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Originally posted by knoledgeispower
Do colleges/universities accept home schooled kids?
Originally posted by Thunder heart woman
Originally posted by BulletShogun
I agree this is an issue
Problem is the culture has changed dramatically over the past 20 years. one of fear
The last time I lived in suburbia, I didn't know my neighbor's names, because they kept to the inside of their house, and would not allow their children to play with other kids on the block. My daughter wanted to play with their daughter, and they said they didn't allow their children to do that. I invited my neighbors over for a barbeque and they would tell me they were too busy, every single time. They all hovered in their big house, with their satellite dish and just never.... came out in their yard.
Originally posted by Starchildren
reply to post by SoymilkAlaska
I hear you and I understand. The school system failed you, but don't let that stop you from becoming educated. You are not a failure.
In the second half of the 17th century, the literacy rate for adult men in New England is estimated to have been as high as 95%, more than twice the estimated literacy rate for men in England. American women had literacy rates higher than 60%. Nowhere in the world was literacy greater.
In Colonial America, reading was not regarded as an elitist activity; it was regarded as an essential and popular activity. Reading was, as one historian put it, "the product of a busy, mobile society" and its spread is easily linked with the increasing interest in self-determination.
"Almost every man is a reader," wrote the Reverend Jacob Duche in 1772. Duche didn't have to go far from his church at 3rd and Pine Streets, to find evidence to support this observation. "The poorest laborer upon the shores of the Delaware thinks himself entitled to deliver his sentiment in matters of religion or politics with as much freedom as the gentlemen or scholar... such is the prevailing taste for books of every kind..."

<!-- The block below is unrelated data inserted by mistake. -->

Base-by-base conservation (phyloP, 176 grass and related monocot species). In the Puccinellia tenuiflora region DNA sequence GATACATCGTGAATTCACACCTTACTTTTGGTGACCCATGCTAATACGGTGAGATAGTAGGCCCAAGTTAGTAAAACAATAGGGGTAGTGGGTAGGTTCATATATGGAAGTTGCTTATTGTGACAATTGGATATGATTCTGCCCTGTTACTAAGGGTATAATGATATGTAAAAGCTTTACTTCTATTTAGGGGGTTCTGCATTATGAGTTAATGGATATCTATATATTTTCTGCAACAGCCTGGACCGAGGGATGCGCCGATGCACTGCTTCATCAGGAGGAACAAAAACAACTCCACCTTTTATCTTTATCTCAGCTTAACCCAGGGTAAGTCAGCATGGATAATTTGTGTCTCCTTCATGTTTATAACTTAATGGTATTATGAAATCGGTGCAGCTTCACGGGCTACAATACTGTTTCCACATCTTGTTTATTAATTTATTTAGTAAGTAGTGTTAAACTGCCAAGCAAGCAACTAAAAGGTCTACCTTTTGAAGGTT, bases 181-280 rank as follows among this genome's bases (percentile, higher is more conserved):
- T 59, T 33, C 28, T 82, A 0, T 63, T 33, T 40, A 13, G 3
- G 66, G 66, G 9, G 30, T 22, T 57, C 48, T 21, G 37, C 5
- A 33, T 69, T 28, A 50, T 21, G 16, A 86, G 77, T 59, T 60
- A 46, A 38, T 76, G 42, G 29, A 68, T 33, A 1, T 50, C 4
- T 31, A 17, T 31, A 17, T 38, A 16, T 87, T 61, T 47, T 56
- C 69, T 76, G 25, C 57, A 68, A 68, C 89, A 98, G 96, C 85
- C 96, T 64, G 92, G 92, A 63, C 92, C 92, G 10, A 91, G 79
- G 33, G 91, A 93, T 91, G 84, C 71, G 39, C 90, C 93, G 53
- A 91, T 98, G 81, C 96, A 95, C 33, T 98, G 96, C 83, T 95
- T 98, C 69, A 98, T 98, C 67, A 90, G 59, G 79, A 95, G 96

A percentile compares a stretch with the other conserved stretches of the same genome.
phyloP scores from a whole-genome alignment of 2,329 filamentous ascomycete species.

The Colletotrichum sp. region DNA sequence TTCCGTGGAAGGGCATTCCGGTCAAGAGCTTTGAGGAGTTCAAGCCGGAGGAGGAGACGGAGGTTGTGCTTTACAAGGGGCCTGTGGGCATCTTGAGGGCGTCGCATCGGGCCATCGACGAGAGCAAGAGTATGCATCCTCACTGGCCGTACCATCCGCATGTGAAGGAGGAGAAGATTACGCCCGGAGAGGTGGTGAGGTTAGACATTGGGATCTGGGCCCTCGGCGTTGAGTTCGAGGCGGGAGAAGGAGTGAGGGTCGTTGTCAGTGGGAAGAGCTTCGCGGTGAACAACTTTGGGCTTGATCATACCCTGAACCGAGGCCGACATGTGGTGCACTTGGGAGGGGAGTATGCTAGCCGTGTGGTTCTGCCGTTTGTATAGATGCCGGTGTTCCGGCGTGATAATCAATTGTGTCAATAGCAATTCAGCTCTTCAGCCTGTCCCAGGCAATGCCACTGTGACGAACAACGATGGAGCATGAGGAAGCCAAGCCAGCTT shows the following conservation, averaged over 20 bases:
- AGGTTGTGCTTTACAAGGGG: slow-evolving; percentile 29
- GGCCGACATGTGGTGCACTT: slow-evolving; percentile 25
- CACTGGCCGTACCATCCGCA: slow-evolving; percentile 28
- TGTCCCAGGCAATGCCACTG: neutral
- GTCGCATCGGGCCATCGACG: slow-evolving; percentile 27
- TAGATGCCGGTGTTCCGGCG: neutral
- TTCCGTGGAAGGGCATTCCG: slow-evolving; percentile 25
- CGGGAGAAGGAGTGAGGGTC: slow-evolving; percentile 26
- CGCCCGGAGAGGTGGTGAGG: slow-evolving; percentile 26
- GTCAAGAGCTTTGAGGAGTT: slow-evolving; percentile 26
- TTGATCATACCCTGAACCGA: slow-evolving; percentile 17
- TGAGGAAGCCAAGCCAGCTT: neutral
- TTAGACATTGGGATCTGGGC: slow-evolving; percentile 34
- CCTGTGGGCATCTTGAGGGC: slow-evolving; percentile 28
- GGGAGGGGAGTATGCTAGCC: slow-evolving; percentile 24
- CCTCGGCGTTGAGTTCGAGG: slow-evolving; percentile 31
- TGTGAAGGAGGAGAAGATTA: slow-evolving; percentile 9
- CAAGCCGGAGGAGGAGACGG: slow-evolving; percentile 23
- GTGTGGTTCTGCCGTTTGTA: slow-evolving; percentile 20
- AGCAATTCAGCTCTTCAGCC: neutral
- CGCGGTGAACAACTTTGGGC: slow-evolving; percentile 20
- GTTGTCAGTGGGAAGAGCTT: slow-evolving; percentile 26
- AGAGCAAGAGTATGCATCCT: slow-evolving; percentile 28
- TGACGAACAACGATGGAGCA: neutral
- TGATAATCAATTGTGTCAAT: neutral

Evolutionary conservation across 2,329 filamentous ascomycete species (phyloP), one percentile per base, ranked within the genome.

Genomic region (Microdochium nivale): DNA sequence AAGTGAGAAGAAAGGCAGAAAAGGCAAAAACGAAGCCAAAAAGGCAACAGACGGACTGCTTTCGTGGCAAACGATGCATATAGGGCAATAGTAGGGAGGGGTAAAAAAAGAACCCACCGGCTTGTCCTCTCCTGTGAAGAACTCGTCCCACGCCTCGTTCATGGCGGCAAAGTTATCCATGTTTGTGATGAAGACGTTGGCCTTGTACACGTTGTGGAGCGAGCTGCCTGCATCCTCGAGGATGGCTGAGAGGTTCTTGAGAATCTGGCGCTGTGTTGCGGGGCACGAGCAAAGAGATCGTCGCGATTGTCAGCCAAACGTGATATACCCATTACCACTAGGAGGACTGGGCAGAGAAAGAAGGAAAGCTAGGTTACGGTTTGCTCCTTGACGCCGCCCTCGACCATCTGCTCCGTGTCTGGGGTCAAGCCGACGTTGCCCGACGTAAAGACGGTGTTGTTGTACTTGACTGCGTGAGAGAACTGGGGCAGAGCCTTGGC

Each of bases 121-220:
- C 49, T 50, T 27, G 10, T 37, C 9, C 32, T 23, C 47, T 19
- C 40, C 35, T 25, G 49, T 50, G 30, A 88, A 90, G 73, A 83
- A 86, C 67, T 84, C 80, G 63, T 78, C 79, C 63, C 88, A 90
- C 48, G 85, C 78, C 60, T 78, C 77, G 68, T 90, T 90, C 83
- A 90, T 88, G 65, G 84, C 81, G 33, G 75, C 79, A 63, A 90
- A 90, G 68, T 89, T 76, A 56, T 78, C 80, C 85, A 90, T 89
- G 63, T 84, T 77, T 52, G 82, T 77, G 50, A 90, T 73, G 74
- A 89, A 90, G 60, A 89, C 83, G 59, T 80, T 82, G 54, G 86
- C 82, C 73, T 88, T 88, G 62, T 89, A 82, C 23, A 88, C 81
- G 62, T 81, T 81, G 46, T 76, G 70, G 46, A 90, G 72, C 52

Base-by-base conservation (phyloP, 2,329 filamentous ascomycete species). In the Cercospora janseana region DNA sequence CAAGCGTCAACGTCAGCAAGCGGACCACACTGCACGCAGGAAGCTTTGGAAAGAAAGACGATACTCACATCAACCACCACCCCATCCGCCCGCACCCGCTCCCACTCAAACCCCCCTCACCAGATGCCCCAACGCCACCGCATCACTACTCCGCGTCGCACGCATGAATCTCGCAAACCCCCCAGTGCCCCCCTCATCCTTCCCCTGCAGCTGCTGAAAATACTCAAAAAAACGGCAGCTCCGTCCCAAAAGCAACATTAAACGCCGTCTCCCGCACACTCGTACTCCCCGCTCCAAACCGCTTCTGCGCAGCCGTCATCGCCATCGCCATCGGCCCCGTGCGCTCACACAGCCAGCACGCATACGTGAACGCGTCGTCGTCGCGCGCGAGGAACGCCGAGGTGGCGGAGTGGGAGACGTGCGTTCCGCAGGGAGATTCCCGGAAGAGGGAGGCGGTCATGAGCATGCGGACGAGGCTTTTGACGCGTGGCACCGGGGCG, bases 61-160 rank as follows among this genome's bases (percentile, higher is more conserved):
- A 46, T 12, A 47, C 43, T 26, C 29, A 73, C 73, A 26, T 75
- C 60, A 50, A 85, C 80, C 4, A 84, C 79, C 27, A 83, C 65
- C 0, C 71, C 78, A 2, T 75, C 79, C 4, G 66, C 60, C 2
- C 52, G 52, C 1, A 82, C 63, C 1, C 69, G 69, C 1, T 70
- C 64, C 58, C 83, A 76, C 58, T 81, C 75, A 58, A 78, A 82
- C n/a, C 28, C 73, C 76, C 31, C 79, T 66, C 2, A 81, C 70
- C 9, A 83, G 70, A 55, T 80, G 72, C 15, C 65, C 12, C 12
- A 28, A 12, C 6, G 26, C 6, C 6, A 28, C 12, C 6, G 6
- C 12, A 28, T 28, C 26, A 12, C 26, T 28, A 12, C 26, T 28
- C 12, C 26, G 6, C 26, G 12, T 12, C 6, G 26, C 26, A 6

When our passion for liberty burned brightest, there were no compulsory education laws in our country. Between the pre-Revolutionary period and the mid-1800s, the power to decide whether, when, and how to educate one’s children lay entirely in the hands of the parents. The first compulsory attendance law was adopted in Massachusetts in 1852. During the next 15 years, no other state followed Massachusetts. But, beginning in 1867, a steady stream of states began adopting compulsory attendance laws and, by 1918, all states had enacted them.
Despite the high expenditures on education in the United States—and the large numbers of students enrolled in colleges and universities—the United States ranked 12th on the test.
The United States is living on its past. Among the oldest group in the study (those aged 56–65), U.S. prose skills rose to second place. For those attending school in the 1950s, SAT scores reached an all-time high.
The latest results of this test show that only one third of American students exhibited proficiency in science and technology. Only three percent of students are classified as “advanced.” According to the Wall Street Journal, “[t]hirty-four percent of fourth-graders scored at or above proficient. Describing the life cycle of an organism is an example of a skill demonstrated by fourth graders at the proficient level. Thirty percent of eighth graders met the mark, by demonstrating, for example, that they could recognize plants produce their own food.” As students progress in age, it seems their knowledge declines, as only 21 percent of 12th grade students met the criteria sufficient to be considered proficient.